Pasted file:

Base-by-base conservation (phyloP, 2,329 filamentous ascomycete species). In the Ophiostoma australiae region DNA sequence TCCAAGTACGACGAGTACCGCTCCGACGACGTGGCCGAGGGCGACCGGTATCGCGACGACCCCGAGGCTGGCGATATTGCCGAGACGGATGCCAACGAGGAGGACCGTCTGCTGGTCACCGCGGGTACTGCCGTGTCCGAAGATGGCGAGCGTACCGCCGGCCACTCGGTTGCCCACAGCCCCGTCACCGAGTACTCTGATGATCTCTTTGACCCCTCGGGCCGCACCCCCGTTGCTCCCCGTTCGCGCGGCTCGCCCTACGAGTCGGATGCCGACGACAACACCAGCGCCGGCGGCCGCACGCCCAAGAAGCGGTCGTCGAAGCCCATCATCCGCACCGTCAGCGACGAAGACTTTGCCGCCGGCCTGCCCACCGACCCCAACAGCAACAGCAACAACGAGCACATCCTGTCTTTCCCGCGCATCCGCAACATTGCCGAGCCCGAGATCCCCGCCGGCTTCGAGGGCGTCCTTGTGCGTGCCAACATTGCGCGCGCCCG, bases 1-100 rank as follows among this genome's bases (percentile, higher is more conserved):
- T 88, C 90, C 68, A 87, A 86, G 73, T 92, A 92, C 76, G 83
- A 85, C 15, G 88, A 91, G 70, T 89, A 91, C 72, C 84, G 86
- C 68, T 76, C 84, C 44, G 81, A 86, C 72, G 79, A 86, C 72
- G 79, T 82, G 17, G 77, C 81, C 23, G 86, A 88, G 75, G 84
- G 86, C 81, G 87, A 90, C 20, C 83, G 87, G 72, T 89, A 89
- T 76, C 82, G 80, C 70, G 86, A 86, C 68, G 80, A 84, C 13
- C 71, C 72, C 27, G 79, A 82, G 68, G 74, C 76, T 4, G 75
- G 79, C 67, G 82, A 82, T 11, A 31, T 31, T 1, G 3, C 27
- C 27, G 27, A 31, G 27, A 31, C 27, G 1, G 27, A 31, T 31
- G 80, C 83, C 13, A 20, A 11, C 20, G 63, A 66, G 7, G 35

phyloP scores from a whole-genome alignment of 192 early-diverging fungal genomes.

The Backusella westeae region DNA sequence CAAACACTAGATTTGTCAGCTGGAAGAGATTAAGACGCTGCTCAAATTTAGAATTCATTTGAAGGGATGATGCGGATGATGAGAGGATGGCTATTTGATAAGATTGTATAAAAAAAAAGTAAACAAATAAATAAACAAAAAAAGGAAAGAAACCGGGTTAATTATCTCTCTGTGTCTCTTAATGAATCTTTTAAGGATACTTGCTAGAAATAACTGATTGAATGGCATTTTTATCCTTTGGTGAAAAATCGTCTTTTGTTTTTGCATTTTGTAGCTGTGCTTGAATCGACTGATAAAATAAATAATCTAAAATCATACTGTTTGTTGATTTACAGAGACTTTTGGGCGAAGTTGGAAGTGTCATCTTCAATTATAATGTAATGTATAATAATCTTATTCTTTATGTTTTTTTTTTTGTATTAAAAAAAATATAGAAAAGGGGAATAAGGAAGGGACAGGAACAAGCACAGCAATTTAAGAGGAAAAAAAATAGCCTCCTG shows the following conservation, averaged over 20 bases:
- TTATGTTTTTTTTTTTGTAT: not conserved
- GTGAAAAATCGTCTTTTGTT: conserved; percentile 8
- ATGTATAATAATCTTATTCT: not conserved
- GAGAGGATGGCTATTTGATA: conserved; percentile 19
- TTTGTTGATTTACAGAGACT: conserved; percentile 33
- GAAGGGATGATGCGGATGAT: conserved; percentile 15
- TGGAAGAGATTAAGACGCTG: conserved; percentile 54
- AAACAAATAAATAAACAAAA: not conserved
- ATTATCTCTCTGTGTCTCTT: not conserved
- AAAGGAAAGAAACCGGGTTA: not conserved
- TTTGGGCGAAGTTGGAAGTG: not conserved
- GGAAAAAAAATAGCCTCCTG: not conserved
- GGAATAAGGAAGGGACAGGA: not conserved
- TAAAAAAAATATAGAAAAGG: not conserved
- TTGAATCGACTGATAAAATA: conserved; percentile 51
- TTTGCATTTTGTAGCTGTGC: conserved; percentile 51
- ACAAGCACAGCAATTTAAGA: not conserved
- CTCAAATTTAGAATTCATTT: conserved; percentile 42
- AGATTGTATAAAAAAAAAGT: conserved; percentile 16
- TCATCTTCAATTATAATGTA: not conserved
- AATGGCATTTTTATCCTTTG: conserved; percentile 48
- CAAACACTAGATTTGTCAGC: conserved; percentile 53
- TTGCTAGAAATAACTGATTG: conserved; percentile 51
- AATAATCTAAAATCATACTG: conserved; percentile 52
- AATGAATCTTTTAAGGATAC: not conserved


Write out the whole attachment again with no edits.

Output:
Base-by-base conservation (phyloP, 2,329 filamentous ascomycete species). In the Ophiostoma australiae region DNA sequence TCCAAGTACGACGAGTACCGCTCCGACGACGTGGCCGAGGGCGACCGGTATCGCGACGACCCCGAGGCTGGCGATATTGCCGAGACGGATGCCAACGAGGAGGACCGTCTGCTGGTCACCGCGGGTACTGCCGTGTCCGAAGATGGCGAGCGTACCGCCGGCCACTCGGTTGCCCACAGCCCCGTCACCGAGTACTCTGATGATCTCTTTGACCCCTCGGGCCGCACCCCCGTTGCTCCCCGTTCGCGCGGCTCGCCCTACGAGTCGGATGCCGACGACAACACCAGCGCCGGCGGCCGCACGCCCAAGAAGCGGTCGTCGAAGCCCATCATCCGCACCGTCAGCGACGAAGACTTTGCCGCCGGCCTGCCCACCGACCCCAACAGCAACAGCAACAACGAGCACATCCTGTCTTTCCCGCGCATCCGCAACATTGCCGAGCCCGAGATCCCCGCCGGCTTCGAGGGCGTCCTTGTGCGTGCCAACATTGCGCGCGCCCG, bases 1-100 rank as follows among this genome's bases (percentile, higher is more conserved):
- T 88, C 90, C 68, A 87, A 86, G 73, T 92, A 92, C 76, G 83
- A 85, C 15, G 88, A 91, G 70, T 89, A 91, C 72, C 84, G 86
- C 68, T 76, C 84, C 44, G 81, A 86, C 72, G 79, A 86, C 72
- G 79, T 82, G 17, G 77, C 81, C 23, G 86, A 88, G 75, G 84
- G 86, C 81, G 87, A 90, C 20, C 83, G 87, G 72, T 89, A 89
- T 76, C 82, G 80, C 70, G 86, A 86, C 68, G 80, A 84, C 13
- C 71, C 72, C 27, G 79, A 82, G 68, G 74, C 76, T 4, G 75
- G 79, C 67, G 82, A 82, T 11, A 31, T 31, T 1, G 3, C 27
- C 27, G 27, A 31, G 27, A 31, C 27, G 1, G 27, A 31, T 31
- G 80, C 83, C 13, A 20, A 11, C 20, G 63, A 66, G 7, G 35

phyloP scores from a whole-genome alignment of 192 early-diverging fungal genomes.

The Backusella westeae region DNA sequence CAAACACTAGATTTGTCAGCTGGAAGAGATTAAGACGCTGCTCAAATTTAGAATTCATTTGAAGGGATGATGCGGATGATGAGAGGATGGCTATTTGATAAGATTGTATAAAAAAAAAGTAAACAAATAAATAAACAAAAAAAGGAAAGAAACCGGGTTAATTATCTCTCTGTGTCTCTTAATGAATCTTTTAAGGATACTTGCTAGAAATAACTGATTGAATGGCATTTTTATCCTTTGGTGAAAAATCGTCTTTTGTTTTTGCATTTTGTAGCTGTGCTTGAATCGACTGATAAAATAAATAATCTAAAATCATACTGTTTGTTGATTTACAGAGACTTTTGGGCGAAGTTGGAAGTGTCATCTTCAATTATAATGTAATGTATAATAATCTTATTCTTTATGTTTTTTTTTTTGTATTAAAAAAAATATAGAAAAGGGGAATAAGGAAGGGACAGGAACAAGCACAGCAATTTAAGAGGAAAAAAAATAGCCTCCTG shows the following conservation, averaged over 20 bases:
- TTATGTTTTTTTTTTTGTAT: not conserved
- GTGAAAAATCGTCTTTTGTT: conserved; percentile 8
- ATGTATAATAATCTTATTCT: not conserved
- GAGAGGATGGCTATTTGATA: conserved; percentile 19
- TTTGTTGATTTACAGAGACT: conserved; percentile 33
- GAAGGGATGATGCGGATGAT: conserved; percentile 15
- TGGAAGAGATTAAGACGCTG: conserved; percentile 54
- AAACAAATAAATAAACAAAA: not conserved
- ATTATCTCTCTGTGTCTCTT: not conserved
- AAAGGAAAGAAACCGGGTTA: not conserved
- TTTGGGCGAAGTTGGAAGTG: not conserved
- GGAAAAAAAATAGCCTCCTG: not conserved
- GGAATAAGGAAGGGACAGGA: not conserved
- TAAAAAAAATATAGAAAAGG: not conserved
- TTGAATCGACTGATAAAATA: conserved; percentile 51
- TTTGCATTTTGTAGCTGTGC: conserved; percentile 51
- ACAAGCACAGCAATTTAAGA: not conserved
- CTCAAATTTAGAATTCATTT: conserved; percentile 42
- AGATTGTATAAAAAAAAAGT: conserved; percentile 16
- TCATCTTCAATTATAATGTA: not conserved
- AATGGCATTTTTATCCTTTG: conserved; percentile 48
- CAAACACTAGATTTGTCAGC: conserved; percentile 53
- TTGCTAGAAATAACTGATTG: conserved; percentile 51
- AATAATCTAAAATCATACTG: conserved; percentile 52
- AATGAATCTTTTAAGGATAC: not conserved